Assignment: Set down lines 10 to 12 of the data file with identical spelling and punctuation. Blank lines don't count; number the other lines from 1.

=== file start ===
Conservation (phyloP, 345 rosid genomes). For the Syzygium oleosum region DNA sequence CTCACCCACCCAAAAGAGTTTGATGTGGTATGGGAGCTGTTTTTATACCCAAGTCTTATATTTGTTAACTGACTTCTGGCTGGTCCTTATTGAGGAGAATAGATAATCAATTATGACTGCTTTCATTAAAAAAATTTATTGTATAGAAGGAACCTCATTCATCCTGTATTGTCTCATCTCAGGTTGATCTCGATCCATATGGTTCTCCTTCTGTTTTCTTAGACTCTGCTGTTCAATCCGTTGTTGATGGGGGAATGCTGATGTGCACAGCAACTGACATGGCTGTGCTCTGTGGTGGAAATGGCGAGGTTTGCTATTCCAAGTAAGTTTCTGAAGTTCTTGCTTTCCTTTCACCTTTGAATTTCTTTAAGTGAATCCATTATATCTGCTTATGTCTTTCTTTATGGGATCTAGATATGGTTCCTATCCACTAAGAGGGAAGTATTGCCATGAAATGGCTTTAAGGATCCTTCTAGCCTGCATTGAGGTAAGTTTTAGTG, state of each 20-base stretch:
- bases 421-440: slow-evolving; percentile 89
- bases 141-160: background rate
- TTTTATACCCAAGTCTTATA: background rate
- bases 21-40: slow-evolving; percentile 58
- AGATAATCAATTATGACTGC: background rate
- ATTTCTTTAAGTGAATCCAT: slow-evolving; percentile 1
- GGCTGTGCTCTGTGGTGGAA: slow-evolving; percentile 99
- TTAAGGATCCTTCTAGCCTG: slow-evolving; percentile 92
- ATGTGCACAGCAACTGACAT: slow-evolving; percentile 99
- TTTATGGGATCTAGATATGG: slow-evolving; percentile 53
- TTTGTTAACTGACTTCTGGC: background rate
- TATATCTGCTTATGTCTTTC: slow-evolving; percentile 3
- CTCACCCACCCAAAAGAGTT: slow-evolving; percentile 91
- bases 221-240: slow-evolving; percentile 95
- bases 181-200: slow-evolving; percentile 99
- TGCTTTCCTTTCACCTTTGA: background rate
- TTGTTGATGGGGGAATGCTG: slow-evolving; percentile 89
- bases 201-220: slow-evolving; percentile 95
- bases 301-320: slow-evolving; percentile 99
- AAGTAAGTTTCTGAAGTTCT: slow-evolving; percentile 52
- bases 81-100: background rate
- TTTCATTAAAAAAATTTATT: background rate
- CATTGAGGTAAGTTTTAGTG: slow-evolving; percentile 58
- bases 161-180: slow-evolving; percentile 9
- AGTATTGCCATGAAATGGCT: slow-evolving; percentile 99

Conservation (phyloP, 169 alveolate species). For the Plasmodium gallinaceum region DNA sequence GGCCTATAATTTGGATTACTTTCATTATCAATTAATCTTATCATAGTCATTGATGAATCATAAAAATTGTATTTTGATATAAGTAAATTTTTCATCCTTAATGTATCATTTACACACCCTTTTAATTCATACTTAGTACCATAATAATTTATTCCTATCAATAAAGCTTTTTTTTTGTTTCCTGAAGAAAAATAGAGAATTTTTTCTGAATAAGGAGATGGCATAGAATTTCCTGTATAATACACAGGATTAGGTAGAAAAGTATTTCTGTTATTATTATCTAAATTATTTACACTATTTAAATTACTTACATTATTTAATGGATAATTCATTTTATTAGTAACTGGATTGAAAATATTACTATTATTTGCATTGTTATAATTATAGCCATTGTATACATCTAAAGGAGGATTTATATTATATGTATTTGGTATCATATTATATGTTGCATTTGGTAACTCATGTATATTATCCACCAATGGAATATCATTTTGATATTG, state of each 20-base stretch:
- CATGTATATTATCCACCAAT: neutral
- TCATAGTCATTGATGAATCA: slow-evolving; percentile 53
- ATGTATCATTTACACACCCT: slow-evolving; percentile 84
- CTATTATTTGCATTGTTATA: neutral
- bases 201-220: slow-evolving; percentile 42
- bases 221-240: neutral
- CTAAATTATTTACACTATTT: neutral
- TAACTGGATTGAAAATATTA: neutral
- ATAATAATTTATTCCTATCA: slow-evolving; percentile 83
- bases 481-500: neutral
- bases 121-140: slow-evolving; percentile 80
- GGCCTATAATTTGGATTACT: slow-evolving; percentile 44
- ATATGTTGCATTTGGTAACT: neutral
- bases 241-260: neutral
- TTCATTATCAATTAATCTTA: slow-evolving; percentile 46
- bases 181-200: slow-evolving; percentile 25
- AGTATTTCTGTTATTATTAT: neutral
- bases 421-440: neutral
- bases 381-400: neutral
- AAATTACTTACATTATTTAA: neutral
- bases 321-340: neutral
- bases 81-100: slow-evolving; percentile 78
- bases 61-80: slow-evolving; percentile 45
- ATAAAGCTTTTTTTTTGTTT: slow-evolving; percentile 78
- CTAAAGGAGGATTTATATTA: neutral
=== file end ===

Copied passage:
- ATGTGCACAGCAACTGACAT: slow-evolving; percentile 99
- TTTATGGGATCTAGATATGG: slow-evolving; percentile 53
- TTTGTTAACTGACTTCTGGC: background rate